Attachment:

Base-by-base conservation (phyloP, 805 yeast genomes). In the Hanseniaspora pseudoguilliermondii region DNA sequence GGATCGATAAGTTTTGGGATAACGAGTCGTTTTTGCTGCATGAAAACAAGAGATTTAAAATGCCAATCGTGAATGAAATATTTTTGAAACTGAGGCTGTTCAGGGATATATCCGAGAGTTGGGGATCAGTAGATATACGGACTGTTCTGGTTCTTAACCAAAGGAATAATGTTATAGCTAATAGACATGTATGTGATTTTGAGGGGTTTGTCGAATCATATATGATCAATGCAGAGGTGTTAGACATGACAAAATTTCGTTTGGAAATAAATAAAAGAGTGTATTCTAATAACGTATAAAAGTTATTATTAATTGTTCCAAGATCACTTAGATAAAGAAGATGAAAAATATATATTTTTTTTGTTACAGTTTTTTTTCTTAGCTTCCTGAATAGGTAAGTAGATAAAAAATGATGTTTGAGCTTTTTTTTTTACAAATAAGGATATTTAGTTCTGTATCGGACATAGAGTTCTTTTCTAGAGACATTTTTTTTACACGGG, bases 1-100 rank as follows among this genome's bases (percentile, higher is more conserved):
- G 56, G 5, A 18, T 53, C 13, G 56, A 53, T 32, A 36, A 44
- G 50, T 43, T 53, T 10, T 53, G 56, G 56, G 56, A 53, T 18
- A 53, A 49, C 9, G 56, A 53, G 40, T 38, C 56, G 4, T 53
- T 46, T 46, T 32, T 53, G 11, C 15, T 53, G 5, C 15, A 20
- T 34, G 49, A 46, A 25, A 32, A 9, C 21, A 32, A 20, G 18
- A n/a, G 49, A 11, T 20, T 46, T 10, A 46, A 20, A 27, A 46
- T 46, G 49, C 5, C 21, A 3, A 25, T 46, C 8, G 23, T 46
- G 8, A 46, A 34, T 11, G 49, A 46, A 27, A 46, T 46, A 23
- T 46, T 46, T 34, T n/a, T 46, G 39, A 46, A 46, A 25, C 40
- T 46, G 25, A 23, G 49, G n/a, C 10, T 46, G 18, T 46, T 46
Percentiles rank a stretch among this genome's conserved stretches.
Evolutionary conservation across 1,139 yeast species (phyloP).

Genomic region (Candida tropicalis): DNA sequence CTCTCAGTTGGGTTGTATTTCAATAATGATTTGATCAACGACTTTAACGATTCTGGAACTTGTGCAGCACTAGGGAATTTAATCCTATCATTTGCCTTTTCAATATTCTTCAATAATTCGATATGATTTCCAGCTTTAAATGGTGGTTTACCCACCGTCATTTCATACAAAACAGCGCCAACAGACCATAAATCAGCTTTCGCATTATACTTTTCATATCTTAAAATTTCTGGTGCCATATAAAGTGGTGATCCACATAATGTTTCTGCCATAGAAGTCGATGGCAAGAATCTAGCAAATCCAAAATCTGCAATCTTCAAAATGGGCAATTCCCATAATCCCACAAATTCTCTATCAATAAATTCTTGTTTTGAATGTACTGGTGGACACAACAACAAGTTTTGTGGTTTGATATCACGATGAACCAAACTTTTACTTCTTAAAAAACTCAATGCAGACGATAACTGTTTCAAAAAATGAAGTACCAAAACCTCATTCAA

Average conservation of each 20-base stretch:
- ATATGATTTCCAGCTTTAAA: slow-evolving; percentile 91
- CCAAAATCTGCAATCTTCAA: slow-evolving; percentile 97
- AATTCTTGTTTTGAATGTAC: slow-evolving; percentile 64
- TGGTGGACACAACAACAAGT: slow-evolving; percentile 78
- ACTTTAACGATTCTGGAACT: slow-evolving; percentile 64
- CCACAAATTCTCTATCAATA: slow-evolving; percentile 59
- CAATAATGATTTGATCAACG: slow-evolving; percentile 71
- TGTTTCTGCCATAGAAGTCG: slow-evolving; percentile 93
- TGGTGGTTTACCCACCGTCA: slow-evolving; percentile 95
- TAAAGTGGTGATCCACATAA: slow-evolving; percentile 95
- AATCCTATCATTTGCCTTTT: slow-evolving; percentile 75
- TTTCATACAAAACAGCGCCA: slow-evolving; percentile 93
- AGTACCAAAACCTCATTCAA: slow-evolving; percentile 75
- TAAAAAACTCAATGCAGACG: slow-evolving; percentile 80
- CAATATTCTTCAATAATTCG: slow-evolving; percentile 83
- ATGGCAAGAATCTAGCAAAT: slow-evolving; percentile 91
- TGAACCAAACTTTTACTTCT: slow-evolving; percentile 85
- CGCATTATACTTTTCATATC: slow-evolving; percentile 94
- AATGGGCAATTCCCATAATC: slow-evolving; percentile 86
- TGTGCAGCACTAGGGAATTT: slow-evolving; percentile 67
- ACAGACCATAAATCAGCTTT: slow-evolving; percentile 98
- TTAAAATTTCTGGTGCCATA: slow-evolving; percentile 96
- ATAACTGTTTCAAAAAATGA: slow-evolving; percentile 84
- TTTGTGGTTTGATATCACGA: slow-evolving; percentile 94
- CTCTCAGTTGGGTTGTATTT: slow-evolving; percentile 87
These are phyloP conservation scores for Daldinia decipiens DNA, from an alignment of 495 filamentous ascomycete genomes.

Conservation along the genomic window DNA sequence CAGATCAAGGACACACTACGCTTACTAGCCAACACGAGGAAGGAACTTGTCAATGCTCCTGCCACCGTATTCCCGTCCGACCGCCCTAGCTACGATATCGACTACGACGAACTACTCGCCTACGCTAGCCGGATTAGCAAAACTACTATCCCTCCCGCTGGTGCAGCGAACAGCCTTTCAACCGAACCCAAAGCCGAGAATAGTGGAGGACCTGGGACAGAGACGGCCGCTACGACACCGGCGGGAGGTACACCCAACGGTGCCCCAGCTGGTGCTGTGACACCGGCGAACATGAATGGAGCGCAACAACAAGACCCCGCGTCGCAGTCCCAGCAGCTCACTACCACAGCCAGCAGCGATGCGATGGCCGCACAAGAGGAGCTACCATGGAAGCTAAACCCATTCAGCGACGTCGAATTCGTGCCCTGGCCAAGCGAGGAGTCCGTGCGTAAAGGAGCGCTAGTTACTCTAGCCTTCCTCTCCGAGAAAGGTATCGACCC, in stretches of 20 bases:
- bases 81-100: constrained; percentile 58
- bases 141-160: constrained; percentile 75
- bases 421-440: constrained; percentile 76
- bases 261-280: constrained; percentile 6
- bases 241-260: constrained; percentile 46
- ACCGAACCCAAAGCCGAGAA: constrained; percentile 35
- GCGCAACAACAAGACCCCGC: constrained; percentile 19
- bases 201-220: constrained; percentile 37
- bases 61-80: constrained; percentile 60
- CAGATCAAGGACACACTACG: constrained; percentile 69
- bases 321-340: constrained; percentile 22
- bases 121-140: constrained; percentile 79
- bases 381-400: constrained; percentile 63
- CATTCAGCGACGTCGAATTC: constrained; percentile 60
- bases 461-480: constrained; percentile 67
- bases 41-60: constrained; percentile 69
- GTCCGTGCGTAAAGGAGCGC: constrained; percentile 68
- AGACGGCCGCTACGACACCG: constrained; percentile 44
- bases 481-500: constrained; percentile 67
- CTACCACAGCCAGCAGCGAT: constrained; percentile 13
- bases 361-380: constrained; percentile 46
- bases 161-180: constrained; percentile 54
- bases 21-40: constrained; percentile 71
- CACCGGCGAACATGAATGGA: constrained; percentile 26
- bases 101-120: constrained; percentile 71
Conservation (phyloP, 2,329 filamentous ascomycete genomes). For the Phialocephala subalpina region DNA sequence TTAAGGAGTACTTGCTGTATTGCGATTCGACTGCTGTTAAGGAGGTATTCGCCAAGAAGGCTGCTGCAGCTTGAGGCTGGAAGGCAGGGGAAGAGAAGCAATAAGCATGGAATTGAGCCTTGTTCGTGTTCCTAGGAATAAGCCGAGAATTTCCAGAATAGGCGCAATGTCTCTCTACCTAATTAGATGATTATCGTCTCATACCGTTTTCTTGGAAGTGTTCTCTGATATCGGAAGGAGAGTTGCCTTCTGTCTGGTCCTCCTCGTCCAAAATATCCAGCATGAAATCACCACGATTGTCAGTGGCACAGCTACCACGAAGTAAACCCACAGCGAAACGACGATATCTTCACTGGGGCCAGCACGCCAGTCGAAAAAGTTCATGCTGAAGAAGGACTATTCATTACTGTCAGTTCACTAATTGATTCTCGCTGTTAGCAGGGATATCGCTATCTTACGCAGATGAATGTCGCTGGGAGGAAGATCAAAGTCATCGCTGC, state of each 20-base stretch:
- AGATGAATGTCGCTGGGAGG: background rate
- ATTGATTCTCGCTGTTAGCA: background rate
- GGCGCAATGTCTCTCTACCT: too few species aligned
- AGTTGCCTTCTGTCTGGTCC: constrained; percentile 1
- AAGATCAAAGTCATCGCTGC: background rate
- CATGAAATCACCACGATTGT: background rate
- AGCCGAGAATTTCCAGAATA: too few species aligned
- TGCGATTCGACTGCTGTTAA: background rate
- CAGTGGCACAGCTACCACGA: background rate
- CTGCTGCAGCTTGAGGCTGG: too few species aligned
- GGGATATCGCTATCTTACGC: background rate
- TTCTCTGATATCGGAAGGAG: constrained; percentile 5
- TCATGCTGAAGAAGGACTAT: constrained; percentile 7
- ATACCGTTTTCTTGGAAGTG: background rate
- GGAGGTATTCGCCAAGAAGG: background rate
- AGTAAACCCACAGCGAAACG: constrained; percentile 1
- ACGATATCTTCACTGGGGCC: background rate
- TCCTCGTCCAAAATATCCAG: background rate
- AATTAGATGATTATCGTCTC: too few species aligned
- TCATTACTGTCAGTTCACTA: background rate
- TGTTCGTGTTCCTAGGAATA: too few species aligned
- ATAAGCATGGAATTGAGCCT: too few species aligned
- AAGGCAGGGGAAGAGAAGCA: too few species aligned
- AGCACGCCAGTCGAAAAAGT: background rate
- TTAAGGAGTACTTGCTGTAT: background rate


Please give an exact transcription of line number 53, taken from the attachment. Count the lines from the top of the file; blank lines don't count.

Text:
- bases 321-340: constrained; percentile 22